Racial Identity and the Church

How to foster a sense of home
Racial Identity and the Church

Each week we sat in a circle, huddled in a dorm room preparing our hearts for worship. For an entire semester our small group of diverse women gathered together to pray. One day a new face joined our little group. When it was time for her to pray, she started off shyly, carefully choosing each word. A voice within the group gently interrupted, “You know you can pray in any language you want.” We all felt her body shift as she exclaimed, “Really?” We opened our eyes and nodded in unison. As she switched from English to Spanish, the words burst from her small body, rushing together like a song. She sounded like an entirely different person. We only knew some phrases and key words, but that young woman lifted all of our hearts that night. By affirming her, we saw her true identity, and our view of God was expanded as we all imagined God whispering in Spanish back to her, back to us all.

Whether homogenous or multiracial, what do we lose by not actively engaging our racial and ethnic identites?

Though she was praying in a language I didn’t know, there was something familiar about her worship. Attending a black church as a child, I remember being enthralled by hand-waving praise, melodious sermons, and gospel music that rose and fell with the emotions of the church. For two hours, we really were one body. Once our new group member was given the freedom to be herself, those memories and my own cultural background suddenly felt affirmed. An intense wave of belonging and connection took over. After that moment, we were never more committed to our group’s rule for cultural authenticity and cooperative participation. We all felt like we were home.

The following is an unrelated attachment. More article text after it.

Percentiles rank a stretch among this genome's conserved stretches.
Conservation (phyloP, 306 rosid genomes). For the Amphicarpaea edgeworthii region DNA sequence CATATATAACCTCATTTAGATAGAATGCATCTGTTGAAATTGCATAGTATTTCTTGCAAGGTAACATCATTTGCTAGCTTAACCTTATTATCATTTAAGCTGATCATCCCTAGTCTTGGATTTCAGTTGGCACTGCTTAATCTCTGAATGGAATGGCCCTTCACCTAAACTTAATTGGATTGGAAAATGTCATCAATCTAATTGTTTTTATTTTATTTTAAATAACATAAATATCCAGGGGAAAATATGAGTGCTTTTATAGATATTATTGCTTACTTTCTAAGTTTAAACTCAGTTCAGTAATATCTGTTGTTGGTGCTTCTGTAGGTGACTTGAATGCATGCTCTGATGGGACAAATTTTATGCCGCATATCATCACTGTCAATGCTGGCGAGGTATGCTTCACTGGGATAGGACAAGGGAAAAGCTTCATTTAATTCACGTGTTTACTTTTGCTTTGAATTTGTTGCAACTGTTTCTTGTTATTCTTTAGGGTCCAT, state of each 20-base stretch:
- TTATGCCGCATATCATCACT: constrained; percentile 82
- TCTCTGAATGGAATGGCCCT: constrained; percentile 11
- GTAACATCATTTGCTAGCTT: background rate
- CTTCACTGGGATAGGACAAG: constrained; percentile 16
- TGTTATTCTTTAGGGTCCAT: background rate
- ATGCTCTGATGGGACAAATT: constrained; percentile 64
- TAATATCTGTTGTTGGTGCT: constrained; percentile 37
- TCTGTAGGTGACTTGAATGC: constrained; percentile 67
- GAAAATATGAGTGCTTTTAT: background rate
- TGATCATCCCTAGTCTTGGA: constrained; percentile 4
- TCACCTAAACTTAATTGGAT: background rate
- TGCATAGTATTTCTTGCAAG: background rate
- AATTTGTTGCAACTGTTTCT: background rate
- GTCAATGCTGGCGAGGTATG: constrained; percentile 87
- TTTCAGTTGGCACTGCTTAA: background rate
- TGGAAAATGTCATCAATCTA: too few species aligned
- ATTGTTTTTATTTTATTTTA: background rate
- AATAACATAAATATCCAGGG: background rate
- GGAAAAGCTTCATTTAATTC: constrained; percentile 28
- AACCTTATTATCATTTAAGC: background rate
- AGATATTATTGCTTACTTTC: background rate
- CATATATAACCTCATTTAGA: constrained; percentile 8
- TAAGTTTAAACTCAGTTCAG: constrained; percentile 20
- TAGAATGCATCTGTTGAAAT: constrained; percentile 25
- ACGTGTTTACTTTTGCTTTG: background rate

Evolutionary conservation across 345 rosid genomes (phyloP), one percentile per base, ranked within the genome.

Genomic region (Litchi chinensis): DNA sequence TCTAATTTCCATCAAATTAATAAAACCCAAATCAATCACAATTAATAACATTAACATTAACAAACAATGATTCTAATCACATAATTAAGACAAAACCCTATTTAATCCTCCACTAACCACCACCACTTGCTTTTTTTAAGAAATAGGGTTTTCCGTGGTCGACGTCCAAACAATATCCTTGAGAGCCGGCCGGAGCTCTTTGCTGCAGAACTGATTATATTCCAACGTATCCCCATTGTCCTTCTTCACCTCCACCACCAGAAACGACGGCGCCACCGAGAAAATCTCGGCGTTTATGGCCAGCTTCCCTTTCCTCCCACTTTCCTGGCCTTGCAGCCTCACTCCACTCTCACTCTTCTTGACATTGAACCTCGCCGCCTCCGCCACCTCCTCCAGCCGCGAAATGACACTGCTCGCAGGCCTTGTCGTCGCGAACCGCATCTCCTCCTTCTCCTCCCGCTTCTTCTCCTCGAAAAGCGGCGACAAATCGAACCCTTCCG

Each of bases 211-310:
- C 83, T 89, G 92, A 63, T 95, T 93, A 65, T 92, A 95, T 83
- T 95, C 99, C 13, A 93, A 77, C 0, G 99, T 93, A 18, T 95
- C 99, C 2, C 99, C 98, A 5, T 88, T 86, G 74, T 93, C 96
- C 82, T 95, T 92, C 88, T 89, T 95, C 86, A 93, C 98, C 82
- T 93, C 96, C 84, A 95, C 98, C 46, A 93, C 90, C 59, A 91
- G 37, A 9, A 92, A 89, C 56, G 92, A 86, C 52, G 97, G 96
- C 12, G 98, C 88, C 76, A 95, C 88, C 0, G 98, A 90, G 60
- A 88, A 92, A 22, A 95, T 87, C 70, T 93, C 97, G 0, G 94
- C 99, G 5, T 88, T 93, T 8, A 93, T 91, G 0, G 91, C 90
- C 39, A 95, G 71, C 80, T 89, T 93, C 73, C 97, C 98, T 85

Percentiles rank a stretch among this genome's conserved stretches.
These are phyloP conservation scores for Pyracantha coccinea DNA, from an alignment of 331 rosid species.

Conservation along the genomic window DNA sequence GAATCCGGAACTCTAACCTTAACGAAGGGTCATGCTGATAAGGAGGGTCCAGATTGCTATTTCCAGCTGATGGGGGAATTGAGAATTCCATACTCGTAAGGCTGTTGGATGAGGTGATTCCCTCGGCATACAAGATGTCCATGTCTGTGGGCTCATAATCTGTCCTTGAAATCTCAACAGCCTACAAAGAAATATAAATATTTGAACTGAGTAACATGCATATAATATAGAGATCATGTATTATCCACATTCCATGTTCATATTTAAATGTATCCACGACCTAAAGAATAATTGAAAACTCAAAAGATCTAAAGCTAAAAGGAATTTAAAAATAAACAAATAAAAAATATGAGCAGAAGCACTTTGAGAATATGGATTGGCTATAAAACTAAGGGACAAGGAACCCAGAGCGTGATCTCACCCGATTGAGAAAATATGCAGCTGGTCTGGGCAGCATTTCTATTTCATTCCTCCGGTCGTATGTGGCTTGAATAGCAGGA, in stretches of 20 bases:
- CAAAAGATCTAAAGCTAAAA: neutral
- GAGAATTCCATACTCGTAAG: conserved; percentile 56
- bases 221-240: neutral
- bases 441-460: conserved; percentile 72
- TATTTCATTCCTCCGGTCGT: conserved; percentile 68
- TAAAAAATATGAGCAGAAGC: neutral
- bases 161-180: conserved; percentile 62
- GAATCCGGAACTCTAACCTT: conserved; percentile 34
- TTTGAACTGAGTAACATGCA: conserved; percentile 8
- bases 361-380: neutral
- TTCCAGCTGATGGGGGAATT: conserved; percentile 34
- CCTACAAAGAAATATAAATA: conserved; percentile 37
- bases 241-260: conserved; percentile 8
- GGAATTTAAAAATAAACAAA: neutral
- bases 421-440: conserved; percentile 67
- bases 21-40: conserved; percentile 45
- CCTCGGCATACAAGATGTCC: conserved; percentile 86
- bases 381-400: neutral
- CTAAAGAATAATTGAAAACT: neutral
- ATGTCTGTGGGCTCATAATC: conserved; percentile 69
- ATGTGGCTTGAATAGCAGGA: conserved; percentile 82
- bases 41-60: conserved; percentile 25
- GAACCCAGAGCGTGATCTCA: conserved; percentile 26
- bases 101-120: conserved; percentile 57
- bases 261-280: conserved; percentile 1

Member access onlyYou have reached the end of this Article Preview
To continue reading, join now for free and get complete access.
orJoin Now for Free

Read more articles that highlight writing by Christian women at ChristianityToday.com/Women

Austin Channing Brown

Austin Channing Brown is a TCW regular contributor and columnist. A resident director and multicultural liaison at Calvin College, Austin is passionate about racial reconciliation—and has a slight obsession with books. When she's not reading, you'll find Austin watching HGTV or updating her blog AustinChanning.com.

Free CT Women Newsletter

Sign Up For Our weekly Newsletter CT's weekly newsletter highlighting the voices of women writers. We report on news and give our opinion on topics such as church, family, sexuality, discipleship, pop culture, and more!

Church; Culture; Ethnicity; Identity; Racial Reconciliation
Today's Christian Woman, January Week 3, 2015
Posted January 21, 2015

Read These Next


Join in the conversation on Facebook or Twitter

Follow Us

More Newsletters